Holly Connor of Mercer Island started learning to read and write Braille in preschool.
Now 10, she’s one of North America’s fastest readers and writers in her age group – when it comes to Braille.
This weekend she headed to the National Braille Challenge in Los Angeles where she competed with 12 other finalists in the third- and fourth-grade division. (We hadn't heard how she fared by Sunday night.)
We wanted to know how you get so fast at something like that, and to learn a bit of Braille. So we invited her in to the studio for a lesson.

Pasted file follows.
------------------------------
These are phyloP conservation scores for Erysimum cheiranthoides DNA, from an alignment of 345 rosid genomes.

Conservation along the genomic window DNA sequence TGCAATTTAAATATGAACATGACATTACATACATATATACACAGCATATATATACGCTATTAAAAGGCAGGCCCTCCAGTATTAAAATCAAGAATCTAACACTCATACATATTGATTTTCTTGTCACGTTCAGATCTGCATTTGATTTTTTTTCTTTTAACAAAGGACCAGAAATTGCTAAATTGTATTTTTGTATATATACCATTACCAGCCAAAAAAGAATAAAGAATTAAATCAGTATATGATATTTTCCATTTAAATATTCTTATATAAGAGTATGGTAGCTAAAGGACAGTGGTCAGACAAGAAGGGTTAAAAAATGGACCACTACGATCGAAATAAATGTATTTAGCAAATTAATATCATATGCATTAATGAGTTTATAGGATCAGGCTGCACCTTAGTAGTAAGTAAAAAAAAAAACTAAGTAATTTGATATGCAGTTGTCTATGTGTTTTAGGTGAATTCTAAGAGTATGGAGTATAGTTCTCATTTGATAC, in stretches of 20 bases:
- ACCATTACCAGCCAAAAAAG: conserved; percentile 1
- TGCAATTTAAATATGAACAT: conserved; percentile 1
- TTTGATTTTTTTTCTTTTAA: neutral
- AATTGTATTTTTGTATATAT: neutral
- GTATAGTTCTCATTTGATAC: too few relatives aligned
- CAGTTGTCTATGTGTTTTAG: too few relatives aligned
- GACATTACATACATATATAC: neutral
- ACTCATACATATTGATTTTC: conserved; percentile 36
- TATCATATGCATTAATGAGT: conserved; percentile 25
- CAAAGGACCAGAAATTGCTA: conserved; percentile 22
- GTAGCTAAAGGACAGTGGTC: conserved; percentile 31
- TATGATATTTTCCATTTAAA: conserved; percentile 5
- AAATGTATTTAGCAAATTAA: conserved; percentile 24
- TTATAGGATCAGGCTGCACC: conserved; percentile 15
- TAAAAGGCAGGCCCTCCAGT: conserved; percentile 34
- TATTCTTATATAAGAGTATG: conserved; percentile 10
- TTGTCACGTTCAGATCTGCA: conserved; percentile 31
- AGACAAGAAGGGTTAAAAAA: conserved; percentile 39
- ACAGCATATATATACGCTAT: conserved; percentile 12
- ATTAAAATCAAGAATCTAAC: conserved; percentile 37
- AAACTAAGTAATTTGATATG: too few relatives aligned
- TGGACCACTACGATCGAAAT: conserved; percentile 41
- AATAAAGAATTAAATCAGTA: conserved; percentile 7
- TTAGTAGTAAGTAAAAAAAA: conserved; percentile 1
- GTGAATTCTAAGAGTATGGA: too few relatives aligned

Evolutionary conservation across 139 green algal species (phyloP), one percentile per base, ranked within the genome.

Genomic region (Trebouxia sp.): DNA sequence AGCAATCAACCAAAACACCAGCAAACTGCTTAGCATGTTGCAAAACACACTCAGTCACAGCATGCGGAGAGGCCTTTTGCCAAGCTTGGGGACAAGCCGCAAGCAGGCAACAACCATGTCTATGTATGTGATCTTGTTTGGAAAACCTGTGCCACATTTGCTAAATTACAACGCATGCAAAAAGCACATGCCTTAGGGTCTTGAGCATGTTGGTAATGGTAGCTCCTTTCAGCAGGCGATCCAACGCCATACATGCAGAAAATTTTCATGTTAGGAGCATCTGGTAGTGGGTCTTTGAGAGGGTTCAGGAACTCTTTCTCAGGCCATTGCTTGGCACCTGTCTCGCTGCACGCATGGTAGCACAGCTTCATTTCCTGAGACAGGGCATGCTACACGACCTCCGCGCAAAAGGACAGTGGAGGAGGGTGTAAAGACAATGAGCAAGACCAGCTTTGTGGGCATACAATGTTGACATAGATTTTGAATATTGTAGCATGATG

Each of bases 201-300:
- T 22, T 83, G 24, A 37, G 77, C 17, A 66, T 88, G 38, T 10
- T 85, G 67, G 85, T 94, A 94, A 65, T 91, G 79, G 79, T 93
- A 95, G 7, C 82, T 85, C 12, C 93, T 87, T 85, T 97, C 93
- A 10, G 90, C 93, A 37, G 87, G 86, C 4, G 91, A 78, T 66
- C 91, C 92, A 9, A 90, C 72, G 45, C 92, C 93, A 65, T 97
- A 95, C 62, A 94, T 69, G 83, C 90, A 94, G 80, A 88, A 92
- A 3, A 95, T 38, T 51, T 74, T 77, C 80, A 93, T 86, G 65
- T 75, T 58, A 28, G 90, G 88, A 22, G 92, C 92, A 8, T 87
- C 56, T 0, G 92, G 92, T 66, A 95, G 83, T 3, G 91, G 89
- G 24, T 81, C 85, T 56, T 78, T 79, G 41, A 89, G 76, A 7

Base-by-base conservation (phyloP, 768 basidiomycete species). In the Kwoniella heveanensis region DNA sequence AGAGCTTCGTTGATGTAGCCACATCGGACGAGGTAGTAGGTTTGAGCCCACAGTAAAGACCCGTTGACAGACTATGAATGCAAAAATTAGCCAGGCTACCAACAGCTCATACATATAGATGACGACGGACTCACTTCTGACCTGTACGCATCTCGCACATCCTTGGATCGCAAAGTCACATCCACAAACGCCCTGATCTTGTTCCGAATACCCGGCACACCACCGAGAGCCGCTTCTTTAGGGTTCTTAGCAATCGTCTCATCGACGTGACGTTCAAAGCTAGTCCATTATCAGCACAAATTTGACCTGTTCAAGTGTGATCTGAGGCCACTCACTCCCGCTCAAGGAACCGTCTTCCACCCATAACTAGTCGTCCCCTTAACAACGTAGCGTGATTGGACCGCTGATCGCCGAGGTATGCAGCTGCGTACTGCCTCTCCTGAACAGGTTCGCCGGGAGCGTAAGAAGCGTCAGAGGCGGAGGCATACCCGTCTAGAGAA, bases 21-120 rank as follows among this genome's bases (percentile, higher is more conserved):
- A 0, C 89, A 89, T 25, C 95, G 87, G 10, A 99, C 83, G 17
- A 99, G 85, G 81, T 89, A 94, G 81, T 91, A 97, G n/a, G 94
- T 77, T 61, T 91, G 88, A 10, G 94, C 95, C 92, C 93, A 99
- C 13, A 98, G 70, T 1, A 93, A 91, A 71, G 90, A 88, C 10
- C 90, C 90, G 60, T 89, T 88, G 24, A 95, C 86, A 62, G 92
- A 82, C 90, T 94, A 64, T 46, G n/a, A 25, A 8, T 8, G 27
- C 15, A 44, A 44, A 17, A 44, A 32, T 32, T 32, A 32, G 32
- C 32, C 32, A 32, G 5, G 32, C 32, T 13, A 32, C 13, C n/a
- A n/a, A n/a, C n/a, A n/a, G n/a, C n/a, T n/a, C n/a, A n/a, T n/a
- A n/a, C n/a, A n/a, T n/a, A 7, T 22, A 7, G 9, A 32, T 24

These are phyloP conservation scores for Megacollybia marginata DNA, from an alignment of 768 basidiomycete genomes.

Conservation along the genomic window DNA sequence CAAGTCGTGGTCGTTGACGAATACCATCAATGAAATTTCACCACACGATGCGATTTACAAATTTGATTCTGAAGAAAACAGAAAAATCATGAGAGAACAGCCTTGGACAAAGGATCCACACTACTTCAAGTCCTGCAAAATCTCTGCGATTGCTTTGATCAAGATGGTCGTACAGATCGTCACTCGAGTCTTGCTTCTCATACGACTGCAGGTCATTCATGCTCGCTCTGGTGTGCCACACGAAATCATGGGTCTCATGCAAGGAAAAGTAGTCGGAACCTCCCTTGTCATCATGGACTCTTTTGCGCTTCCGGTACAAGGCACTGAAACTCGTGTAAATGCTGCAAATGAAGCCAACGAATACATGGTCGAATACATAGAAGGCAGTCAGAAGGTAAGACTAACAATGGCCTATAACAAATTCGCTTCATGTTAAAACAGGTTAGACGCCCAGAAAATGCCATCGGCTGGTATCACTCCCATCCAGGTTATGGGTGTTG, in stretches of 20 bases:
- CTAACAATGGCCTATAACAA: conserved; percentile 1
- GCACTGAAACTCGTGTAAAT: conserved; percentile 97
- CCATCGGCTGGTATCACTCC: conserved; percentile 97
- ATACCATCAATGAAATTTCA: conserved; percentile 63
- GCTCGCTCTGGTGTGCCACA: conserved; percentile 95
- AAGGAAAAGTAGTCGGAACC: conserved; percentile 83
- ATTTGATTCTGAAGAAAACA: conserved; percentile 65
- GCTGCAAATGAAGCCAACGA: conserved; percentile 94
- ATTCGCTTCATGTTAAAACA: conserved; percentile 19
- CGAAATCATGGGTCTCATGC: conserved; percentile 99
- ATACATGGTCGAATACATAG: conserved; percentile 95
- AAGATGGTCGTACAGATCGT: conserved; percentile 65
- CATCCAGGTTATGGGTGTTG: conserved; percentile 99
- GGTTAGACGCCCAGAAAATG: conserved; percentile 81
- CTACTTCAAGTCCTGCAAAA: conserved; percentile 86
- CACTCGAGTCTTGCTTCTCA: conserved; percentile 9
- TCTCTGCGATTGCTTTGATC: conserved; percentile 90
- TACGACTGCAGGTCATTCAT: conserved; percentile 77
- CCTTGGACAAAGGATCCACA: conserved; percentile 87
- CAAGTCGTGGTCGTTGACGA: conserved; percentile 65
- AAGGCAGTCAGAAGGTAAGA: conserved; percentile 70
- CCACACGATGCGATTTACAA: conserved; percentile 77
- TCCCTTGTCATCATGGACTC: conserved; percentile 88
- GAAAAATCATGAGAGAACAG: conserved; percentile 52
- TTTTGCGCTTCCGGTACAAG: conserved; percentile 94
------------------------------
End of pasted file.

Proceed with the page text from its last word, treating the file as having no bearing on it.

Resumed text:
Holly brought in two Braille typewriters – heavy machines often referred to as “Braillers.” She showed Marcie Sillman how to use the nine keys on the machine to type “K-U-O-W.”
“The K is 1-3, together,” Holly said, as she effortlessly rattled off number combinations for each letter. “And U is, together, 1-3-6. And O is, together, 1-3-5. And W is, together, 2-4-5-6.”
Holly’s mom said that she is naturally good at writing and reading Braille – Holly said that having autism has helped her in this regard.
Of the four areas she’ll compete – reading, spelling, proofreading, Braille speed and accuracy -- Holly said spelling is her best subject.
And she said that if she wins first place, she’ll receive a computer that teaches Braille.
As for how she’ll react: ‘I’ll jump up and down and say, ‘Yay, I won!’”